Medical Malpractice and Personal Injury Law Blog

12-year-old Suffers Rope Burn at the Hands of Classmates

Posted by Charles Gilman | Jul 08, 2016 | 0 Comments

The family of a 12-year-old in Texas who suffered a severe rope burn at the hands of her classmates filed a case last month seeking $3 million in damages. The family is seeking millions not only to cover the costs of medical expenses, disfigurement, and emotional turmoil from the injury, but also to punish those involved in the injury for mishandling out of control child bullying.

K.P., the young girl who was injured, was in sixth grade at Live Oak Classical School in Texas. She attended the $7,000 a-year school on scholarship. K.P.'s family thought that the transfer from a public school to a private school would provide the sixth-grader with better educational opportunities, but K.P. soon began to report instances of verbal and physical bullying from her fellow students. School administration was dismissive of the reports, downplaying the bullying as normal childhood behavior and saying that it was K.P.'s behavior that didn't seem to fit in with the other students.

When the sixth grade class took an overnight camping trip, K.P.'s mother asked to chaperone, but was denied. The school assured her that they would look out for K.P. As soon as the students arrived at Blanco County campsite, they found a rope swing and began to take turns on the swing without adult supervision. When K.P. got on the swing, three boys pulled a loose rope around her neck and pulled her to the ground, causing a severe rope burn around her neck. They did not act surprised at the injury, and no students helped K.P. or called for an adult. K.P. is black, and the three boys are white.

The adult supervisors for the trip did not notify K.P.'s parents about the injury. Supervisors applied Vaseline to the injury and let K.P. continue with the day's activities. Her parents did not know about the injury until they picked K.P. up the next night at the school. When they confronted the supervisors about the injury they were again told it was just a mild rope burn that resulted from child's play.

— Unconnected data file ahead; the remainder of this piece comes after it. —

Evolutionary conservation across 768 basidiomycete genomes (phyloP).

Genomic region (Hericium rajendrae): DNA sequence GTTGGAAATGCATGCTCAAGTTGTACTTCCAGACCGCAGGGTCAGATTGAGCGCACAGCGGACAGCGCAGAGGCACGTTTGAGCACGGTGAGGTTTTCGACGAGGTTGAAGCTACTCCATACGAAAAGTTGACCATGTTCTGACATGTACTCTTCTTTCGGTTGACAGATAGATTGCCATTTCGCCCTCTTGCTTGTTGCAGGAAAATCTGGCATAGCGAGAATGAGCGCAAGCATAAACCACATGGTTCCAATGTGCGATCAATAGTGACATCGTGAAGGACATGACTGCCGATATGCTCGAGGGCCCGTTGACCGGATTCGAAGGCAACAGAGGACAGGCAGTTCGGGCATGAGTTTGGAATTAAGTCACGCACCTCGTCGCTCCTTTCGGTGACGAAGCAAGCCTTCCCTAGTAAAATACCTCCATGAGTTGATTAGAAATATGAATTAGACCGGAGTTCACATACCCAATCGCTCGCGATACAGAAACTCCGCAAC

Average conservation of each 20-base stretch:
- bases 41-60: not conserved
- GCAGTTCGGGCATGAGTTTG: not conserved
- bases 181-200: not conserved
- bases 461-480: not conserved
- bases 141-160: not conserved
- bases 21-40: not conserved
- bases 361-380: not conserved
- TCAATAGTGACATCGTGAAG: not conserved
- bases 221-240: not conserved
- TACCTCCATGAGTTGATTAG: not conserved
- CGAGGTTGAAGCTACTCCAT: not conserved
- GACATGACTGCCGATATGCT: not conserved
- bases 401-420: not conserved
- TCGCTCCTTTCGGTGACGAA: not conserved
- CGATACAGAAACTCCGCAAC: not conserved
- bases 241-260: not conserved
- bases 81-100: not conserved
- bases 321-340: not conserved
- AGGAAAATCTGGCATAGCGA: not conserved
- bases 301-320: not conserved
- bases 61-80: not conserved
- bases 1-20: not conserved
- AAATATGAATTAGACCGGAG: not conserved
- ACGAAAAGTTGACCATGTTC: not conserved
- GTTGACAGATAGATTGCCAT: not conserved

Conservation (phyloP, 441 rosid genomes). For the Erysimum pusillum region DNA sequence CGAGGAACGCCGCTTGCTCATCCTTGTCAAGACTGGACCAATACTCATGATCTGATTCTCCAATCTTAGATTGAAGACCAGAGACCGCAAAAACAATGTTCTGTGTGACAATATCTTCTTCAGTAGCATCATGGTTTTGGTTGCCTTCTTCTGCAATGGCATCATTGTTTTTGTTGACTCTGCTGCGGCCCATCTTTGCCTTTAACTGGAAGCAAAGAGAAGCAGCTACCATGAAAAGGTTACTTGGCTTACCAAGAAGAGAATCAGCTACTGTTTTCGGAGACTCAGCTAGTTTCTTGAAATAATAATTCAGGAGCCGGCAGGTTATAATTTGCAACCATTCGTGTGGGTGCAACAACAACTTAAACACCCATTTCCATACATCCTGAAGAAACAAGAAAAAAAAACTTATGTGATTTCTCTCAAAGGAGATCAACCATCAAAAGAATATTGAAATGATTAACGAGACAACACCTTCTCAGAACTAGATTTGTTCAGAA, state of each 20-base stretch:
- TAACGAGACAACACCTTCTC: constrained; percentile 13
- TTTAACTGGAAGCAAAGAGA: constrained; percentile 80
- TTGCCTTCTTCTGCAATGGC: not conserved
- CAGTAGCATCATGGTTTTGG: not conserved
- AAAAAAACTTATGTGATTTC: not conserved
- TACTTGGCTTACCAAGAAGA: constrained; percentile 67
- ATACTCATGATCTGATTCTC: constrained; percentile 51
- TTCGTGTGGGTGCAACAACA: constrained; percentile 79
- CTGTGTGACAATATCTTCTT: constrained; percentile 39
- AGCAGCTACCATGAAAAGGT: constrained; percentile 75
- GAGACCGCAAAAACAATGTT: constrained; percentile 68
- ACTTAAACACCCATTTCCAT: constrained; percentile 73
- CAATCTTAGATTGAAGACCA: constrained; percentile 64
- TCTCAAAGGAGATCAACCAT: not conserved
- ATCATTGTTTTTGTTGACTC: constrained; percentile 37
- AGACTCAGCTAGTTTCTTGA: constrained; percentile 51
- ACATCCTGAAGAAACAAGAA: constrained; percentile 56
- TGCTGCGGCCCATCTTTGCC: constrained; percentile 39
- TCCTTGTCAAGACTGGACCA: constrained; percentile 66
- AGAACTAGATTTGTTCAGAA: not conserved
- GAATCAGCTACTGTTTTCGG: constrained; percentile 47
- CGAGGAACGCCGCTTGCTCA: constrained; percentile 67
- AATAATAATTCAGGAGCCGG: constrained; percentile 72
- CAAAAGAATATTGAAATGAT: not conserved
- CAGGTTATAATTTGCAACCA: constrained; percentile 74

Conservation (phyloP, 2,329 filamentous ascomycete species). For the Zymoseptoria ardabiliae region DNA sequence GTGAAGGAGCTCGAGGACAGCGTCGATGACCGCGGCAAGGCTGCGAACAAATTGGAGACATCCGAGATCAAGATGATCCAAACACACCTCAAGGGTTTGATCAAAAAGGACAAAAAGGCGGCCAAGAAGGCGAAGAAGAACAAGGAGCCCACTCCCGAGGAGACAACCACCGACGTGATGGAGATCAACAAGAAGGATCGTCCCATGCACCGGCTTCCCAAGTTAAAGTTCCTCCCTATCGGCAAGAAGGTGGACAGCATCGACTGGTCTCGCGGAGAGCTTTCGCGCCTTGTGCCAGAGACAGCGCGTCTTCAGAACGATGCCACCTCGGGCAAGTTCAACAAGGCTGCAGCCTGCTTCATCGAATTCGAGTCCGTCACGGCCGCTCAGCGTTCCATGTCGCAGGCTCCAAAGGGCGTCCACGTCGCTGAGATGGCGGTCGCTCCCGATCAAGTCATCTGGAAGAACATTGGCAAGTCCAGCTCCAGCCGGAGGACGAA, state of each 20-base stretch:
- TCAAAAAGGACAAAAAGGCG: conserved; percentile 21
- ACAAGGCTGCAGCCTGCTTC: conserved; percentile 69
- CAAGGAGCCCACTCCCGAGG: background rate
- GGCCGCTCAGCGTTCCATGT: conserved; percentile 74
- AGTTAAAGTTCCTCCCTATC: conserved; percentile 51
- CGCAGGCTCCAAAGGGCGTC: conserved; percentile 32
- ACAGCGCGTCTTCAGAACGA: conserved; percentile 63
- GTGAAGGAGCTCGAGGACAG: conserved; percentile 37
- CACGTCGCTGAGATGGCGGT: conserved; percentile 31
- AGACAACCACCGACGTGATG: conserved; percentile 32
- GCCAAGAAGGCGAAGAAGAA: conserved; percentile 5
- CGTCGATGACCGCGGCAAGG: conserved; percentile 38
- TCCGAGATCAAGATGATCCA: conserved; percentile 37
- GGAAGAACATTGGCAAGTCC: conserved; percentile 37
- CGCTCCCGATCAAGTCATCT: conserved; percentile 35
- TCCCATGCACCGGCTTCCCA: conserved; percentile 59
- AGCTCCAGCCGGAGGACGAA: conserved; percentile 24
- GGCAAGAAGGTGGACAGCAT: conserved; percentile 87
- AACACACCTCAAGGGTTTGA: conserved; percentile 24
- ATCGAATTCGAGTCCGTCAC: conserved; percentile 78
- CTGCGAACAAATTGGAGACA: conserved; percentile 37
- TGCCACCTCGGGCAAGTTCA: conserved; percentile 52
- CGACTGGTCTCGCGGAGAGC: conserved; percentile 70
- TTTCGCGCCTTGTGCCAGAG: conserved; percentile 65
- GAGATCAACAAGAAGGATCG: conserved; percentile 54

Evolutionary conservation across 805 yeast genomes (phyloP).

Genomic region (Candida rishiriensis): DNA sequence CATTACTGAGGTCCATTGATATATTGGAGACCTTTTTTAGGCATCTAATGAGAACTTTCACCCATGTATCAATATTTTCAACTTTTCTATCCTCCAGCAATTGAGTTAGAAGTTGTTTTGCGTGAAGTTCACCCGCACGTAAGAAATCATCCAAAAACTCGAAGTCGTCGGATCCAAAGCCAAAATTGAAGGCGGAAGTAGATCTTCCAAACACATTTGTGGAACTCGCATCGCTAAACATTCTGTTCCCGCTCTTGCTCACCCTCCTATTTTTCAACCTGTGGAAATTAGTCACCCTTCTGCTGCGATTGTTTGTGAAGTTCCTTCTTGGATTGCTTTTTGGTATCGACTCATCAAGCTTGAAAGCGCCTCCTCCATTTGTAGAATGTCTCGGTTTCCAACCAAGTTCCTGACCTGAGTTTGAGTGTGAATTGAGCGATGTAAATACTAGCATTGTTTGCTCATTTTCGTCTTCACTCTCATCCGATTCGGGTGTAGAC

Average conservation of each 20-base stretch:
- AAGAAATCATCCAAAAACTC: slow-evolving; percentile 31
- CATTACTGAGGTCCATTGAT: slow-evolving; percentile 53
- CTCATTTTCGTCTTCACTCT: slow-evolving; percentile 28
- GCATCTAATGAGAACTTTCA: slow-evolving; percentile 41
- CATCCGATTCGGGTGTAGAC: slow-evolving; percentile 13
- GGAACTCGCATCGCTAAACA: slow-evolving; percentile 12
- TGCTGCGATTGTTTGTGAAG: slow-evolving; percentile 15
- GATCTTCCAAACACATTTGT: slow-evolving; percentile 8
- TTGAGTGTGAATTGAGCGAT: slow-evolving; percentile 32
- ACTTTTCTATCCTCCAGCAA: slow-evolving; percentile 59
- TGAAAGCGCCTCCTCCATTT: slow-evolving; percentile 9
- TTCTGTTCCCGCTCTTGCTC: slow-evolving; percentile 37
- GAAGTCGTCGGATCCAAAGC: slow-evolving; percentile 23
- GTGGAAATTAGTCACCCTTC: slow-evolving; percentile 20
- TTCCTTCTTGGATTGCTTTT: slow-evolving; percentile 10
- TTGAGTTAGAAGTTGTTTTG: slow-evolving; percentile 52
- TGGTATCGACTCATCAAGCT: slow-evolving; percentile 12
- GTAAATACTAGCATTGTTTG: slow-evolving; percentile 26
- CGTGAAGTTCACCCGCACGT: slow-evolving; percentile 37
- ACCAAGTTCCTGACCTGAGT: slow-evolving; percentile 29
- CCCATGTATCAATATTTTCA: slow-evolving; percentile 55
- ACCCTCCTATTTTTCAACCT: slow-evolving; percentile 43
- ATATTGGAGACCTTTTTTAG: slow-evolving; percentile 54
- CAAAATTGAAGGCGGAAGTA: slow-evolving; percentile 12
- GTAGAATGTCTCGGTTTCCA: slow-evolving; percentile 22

K.P.'s parents took her to the hospital where doctors noted the severity of the burn, and called police to document the injury and investigate the cause. K.P. was taken out of the school, and as news of her case spread, other parents came forward about bullying problems at the school.

According to the National Bullying Prevention Center, every year about one in four students in the United States reports being bullied. Most children never report bullying, so this statistics represents only about 36% of all bullying. Studies show that when schools create programs to prevent bullying, bullying on campuses decreases by 25%. The most common reasons for bullying are looks, body shape, and race.

Students who endure bullying suffer emotional and physical pain. But bullies and their instigators (including school officials who turn the other way) can be held responsible. States differ on what they consider bullying and where bullying laws apply. In some states, private schools like Live Oak Classical School are protected from state bullying laws.

About the Author

Charles Gilman

As managing partner and co-founder of Gilman & Bedigian, it is my mission to help our clients recover and get their lives back on track. I strongly believe that every person who is injured by a wrongful act deserves compensation, and I will do my utmost to bring recompense to those who need and deserve it.

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